Some problems keep this set from being totally recommended 3 Nov 2011
By rortiz77 - Published on
Format: Blu-ray Verified Purchase
Image and sound quality is very good on the three movies, especially on the third one. The cardboard slipcase is colorful and attractive, with a very professional design, much better than other Mill Creek releases. The problem of this set are the subtitles on the second disc: the movie "Gamera 3" has lots of missing and out of sync sentences which make the movie much less enjoyable (for example, Kurata Shinya's explanation of the Gamera graveyard is totally lost if you watch the movie that way). And subtitles on extra features get progressively out of sync until there is a delay of seven seconds between characters speaking and subtitles appearing on screen. It's something regrettable which should have been corrected before release and keeps this release from being totally recommended.
8 of 8 people found the following review helpful
A Must Have For Fans of Godzilla Style Japanese Monster Movies 1 Jan 2012
By Keith H. Sullivan Jr. - Published on
Format: DVD Verified Purchase
For movie watchers who love Japanese monster movies - Godzilla in particular - the Gamera Trilogy Blu-ray Set is a MUST BUY.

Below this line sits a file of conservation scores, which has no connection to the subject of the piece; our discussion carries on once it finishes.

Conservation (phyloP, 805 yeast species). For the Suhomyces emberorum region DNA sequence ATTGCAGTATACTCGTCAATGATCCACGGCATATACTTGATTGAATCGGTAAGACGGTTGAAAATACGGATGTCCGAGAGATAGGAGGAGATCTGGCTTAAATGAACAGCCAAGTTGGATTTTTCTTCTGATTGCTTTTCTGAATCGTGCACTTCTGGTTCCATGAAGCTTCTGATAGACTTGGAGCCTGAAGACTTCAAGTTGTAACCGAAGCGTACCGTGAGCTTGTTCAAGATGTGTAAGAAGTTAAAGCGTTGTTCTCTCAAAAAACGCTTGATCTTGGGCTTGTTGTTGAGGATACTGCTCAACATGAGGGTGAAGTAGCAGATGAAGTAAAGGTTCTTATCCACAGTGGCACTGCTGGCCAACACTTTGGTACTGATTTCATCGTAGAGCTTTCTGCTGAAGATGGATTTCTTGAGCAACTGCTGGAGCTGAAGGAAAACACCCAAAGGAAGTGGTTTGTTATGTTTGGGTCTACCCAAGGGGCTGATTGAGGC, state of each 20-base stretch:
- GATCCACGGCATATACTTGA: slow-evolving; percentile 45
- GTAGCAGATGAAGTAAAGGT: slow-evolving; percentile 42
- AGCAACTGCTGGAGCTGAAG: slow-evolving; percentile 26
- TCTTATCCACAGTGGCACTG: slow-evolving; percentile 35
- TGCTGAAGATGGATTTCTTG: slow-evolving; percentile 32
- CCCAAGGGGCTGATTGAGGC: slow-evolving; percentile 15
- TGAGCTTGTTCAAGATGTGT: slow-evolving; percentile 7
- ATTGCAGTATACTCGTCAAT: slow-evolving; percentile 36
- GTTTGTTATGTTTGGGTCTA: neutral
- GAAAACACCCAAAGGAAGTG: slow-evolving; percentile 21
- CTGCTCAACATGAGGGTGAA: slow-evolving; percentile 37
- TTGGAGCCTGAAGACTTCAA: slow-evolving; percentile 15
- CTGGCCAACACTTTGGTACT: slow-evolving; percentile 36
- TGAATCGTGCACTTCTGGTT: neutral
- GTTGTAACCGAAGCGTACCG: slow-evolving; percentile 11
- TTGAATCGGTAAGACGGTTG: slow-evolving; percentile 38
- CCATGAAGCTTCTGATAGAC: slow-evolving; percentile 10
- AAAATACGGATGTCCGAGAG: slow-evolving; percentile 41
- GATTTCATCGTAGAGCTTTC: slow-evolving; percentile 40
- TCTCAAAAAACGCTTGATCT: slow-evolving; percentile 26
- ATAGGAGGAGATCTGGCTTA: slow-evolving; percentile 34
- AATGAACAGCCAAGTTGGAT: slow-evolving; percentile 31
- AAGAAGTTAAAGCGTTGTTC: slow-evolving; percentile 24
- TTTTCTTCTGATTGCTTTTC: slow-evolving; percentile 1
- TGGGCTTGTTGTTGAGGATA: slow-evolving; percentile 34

I would give this set a Perfect Score, but I have to be honest and take a point away as this is enjoyable by All, but will ONLY be Loved by fans of Godzilla Films.
All 3 Films were made in the 90's so there is a noticeable improvement in quality over early Godzilla Films. This Trilogy is a modern HD Reboot of the 1960's Gamera Franchise.
The Following Review will be made in the effort not to Spoil the Joy of watching the movie.

The 1st film entitled Gamera: Guardian of the Universe Sets up the who, what, where, and why.
Gamera is a giant turtle. In the 1st film his Enemies are the Gyaos - Reptilian looking "birds" that were created by an Ancient Advanced Civilization (Like Atlantis) They were created to be both male and female, so they can reproduce and lay eggs as much as they like. However these "Birds" Developed a nasty habit of eating the members of this Ancient Civilization. Before they went extinct the Scientists Created Gamera. But it was too late for them, so they encapsulated Gamera to sleep until a future Civilization needed Him. The Gyaos ran out of food and Died off, but Some eggs survived over the ages hidden in the hills of remote Islands near Japan. Well In modern day the eggs decide to hatch and the birds start of around 15 meters but grow the more they eat (1 by the end of the movie grows to 100 meters). Around the same time an Island mass floats along the currents near japan. Gamera eventually emerges from within this mass and is 60 meters tall.